My decision to become involved in the International Conference on Residency Education (ICRE) as a Chief Resident stems from the experience I had at my first ICRE conference in 2014. I attended ICRE as a third year resident and it opened my eyes to the exciting state and direction of medical education in Canada and internationally.
For all the residents and medical students out there who are considering attending this year’s conference in Niagara Falls, Canada, I would like to share with you my personal, “top three” list of things I discovered at ICRE:
- It’s an exciting time to be involved in medical education – as an educator and as a resident! The field of medical education is undergoing exciting and transformational change. As a resident in the middle of a training program, I hadn’t thought much about the fact that the training landscape was shifting underneath me: Shifting towards competency based training; embedding quality improvement in training; improving handover; cultivating better leaders; and enhancing the overall residency experience. At ICRE, I learned that these are only some examples of the exciting changes taking place. The thing that I find most amazing about all this is that these changes are occurring in complex systems, without interrupting the training itself. It’s like modifying a car’s engine while cruising at 120km/hr on the highway.
- ICRE showcases the cutting edge of medical education and research on an international stage. Within the first few minutes of arriving at ICRE, I was blown away by the quantity and quality of the sessions being offered. It was amazing to see how researchers and educators were blazing new trails in the field of residency education. The conference showed that this work was relevant to an international audience and was being done within and outside of Canada. I couldn’t help but feel a sense of pride learning that Canada was home to so many experts, educators and thought-leaders.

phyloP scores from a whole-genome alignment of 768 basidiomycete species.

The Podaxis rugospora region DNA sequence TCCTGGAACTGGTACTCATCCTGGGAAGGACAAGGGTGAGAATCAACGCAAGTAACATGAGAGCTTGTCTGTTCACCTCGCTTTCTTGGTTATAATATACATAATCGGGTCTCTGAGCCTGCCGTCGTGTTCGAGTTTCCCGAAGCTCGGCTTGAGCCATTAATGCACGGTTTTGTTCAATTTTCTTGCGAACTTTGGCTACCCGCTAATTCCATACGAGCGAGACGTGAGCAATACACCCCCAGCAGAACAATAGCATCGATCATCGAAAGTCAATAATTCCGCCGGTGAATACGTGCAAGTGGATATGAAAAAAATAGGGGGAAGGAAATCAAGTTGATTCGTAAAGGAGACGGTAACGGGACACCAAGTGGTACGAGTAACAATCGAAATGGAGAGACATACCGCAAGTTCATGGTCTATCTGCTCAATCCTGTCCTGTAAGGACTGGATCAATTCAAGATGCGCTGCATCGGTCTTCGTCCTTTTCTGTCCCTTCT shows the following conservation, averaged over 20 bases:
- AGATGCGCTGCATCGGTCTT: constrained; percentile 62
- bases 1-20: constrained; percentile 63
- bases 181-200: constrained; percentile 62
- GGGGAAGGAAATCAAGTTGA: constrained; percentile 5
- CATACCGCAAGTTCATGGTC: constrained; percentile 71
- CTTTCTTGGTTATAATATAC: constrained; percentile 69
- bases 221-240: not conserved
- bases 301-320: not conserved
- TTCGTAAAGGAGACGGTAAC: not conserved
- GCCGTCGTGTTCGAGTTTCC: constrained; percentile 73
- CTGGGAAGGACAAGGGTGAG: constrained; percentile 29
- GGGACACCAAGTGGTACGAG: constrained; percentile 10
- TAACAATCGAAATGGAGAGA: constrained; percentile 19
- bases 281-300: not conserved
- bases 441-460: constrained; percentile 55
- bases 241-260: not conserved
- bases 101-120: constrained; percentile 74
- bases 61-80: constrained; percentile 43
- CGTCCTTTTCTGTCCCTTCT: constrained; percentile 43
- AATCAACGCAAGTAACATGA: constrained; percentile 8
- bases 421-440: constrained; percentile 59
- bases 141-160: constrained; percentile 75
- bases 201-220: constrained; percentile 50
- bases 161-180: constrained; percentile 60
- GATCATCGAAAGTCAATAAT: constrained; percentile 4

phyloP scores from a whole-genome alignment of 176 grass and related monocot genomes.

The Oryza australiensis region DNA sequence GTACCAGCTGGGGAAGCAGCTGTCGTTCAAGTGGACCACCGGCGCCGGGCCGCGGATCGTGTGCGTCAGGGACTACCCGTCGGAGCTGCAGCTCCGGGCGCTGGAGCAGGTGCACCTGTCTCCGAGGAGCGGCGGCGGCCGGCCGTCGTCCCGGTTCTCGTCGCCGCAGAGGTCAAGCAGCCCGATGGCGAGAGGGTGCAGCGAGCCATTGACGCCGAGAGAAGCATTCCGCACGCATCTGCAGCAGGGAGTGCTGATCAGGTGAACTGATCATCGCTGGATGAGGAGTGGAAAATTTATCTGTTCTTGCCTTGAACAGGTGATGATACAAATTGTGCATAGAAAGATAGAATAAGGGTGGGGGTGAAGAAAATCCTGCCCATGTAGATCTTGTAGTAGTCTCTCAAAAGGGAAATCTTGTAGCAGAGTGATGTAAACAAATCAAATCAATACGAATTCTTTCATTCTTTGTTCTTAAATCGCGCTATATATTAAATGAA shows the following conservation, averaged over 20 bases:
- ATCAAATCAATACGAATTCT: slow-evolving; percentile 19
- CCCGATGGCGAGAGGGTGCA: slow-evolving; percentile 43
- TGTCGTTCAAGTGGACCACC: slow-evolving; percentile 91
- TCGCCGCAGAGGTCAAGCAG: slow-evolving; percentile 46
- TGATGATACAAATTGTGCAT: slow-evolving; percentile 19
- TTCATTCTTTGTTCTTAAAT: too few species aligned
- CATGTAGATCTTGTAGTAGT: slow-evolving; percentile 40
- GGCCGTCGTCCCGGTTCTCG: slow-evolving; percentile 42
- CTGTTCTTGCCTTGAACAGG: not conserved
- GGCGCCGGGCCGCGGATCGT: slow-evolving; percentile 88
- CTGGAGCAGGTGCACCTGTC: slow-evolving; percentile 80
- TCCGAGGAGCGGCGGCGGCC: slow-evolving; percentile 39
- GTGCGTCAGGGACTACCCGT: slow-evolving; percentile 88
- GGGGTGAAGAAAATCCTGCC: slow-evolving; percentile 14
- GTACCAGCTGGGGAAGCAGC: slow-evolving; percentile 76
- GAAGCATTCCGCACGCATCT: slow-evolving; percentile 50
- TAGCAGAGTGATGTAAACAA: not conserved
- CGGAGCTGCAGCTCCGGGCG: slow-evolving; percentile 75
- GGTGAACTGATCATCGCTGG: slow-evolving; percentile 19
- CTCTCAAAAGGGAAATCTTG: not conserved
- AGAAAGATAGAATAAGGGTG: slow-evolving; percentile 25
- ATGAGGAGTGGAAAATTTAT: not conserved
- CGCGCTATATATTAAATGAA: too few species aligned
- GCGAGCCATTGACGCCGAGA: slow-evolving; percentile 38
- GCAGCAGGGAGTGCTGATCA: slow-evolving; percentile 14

- Attending ICRE puts you right in the middle of the action. I had the opportunity to discuss cutting edge research that affects residents, brainstorm ways to improve education going forward, and ignite my own interest in areas of medical education by learning from the experts. The experience was much more engaging and interactive than I expected. Beyond posters and presentations, ICRE makes use of unique ways of engaging attendees – from interactive workshops to virtual posters, to a strong social media presence.
I’m excited to discover even more at ICRE this year and I’m looking forward to hearing what others discover. Whether you’re an enthusiastic educator, a quality improvement aficionado, or a resident curious about education, I hope to see you in Niagara Falls this September!
Dr. Stephen Gauthier is a resident in internal medicine at the University of Toronto. He is a former Chief Medical Resident at the Toronto Western Hospital and is completing a fellowship in general internal medicine. Dr. Gauthier has implemented a code blue debriefing session; has led an initiative to improve the feedback process on clinical teaching units; and has created a number of innovative teaching sessions. He has experience facilitating the General Internal Medicine Quality of Care Rounds with a focus on the intersection of quality and education. His academic interests include the evaluation of feedback in residency training, the use of technology in education, and improving feedback provided in clinical settings.